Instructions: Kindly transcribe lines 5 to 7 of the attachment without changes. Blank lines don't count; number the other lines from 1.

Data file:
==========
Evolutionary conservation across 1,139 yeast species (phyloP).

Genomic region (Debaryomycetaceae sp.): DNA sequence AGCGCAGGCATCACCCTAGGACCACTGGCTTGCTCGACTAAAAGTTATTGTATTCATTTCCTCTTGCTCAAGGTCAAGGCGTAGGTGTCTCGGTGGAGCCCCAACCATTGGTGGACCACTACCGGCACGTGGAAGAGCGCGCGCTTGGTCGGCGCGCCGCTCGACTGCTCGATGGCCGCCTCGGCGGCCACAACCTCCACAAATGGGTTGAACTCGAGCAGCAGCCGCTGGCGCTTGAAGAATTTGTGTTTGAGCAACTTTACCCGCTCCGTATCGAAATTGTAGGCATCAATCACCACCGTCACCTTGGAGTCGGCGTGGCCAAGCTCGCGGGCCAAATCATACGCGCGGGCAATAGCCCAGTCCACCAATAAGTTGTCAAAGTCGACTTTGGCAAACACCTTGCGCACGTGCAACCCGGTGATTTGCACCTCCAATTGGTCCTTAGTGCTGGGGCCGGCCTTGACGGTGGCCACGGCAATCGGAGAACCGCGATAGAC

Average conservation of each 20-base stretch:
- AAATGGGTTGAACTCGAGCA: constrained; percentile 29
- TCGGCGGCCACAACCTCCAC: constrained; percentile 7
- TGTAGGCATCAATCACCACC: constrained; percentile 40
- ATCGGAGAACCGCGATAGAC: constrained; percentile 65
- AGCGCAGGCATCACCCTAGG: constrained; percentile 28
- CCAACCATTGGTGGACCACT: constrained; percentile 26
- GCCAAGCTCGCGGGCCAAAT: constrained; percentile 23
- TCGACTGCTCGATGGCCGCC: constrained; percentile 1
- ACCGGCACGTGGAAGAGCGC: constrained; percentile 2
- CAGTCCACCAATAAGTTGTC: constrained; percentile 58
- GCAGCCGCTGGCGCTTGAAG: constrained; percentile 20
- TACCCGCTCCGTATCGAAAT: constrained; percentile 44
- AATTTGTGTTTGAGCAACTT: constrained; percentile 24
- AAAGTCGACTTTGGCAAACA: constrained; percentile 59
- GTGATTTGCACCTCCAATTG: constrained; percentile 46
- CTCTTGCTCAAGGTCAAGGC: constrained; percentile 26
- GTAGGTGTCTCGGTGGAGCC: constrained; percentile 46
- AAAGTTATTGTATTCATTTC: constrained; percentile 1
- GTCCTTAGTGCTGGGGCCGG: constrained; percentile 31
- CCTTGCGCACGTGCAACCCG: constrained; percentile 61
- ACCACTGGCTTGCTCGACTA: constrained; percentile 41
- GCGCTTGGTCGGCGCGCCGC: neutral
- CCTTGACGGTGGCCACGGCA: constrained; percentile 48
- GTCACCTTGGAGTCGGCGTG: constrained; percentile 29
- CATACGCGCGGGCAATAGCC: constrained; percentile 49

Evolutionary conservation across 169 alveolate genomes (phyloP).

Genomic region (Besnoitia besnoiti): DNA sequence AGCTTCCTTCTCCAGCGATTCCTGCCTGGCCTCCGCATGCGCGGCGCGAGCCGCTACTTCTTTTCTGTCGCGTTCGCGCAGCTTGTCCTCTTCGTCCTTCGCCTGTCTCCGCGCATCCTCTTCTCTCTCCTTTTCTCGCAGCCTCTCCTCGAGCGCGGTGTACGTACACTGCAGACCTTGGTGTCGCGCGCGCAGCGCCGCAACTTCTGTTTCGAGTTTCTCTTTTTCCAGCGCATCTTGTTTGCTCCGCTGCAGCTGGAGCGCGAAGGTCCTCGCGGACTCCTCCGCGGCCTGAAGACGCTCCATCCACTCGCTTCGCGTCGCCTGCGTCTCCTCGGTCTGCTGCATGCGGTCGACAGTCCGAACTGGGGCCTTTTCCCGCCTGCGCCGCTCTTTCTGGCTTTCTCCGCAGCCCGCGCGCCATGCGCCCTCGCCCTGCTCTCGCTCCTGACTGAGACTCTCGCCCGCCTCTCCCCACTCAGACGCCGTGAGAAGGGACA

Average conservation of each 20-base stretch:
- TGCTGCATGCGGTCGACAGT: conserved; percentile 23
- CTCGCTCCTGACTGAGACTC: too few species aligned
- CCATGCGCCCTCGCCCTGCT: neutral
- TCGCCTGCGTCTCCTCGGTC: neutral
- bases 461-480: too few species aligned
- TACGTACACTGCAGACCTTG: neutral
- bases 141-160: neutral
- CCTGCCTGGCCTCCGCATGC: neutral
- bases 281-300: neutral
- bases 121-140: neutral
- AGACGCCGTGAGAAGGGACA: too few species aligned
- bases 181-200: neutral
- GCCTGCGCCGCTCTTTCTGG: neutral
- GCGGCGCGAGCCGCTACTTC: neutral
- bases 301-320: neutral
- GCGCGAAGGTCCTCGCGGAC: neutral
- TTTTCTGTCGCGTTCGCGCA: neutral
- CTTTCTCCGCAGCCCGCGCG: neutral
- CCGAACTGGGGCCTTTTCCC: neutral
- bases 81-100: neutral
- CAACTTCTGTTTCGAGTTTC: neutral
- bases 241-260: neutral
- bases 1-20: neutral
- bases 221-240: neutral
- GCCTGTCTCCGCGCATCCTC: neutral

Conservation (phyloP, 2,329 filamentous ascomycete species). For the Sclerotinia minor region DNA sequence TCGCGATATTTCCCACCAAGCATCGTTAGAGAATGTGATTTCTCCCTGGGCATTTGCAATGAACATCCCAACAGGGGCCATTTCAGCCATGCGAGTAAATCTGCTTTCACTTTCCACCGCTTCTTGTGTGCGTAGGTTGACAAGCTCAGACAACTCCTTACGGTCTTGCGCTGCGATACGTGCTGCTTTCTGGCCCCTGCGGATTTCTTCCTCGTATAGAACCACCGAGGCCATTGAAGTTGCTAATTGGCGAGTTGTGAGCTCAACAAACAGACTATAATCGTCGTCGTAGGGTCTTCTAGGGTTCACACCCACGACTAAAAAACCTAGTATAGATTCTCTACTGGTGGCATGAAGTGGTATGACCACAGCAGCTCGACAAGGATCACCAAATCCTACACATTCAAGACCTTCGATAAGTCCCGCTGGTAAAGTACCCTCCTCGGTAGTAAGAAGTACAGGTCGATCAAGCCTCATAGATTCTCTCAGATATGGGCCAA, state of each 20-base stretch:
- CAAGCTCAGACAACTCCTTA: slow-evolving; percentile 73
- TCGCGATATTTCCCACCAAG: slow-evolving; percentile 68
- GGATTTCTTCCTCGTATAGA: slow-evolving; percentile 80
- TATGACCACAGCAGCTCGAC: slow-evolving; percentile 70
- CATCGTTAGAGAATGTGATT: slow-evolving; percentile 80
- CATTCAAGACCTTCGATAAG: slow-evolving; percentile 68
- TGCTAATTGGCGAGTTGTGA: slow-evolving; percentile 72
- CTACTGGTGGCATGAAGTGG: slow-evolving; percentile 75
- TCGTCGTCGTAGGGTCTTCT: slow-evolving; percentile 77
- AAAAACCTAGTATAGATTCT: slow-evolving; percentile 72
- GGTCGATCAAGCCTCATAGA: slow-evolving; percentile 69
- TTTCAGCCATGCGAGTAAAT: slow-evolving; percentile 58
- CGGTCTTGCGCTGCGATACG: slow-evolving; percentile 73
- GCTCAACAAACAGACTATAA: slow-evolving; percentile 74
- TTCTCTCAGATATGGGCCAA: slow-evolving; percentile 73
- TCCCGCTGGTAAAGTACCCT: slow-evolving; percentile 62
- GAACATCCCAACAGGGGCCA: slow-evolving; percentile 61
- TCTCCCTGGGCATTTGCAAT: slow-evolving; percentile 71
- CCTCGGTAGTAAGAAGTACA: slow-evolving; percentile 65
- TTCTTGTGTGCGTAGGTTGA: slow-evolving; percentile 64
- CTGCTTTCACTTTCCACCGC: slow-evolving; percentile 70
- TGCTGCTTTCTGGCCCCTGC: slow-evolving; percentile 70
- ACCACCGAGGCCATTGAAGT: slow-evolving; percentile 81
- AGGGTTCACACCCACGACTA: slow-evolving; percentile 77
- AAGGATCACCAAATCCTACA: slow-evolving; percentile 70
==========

- TCGGCGGCCACAACCTCCAC: constrained; percentile 7
- TGTAGGCATCAATCACCACC: constrained; percentile 40
- ATCGGAGAACCGCGATAGAC: constrained; percentile 65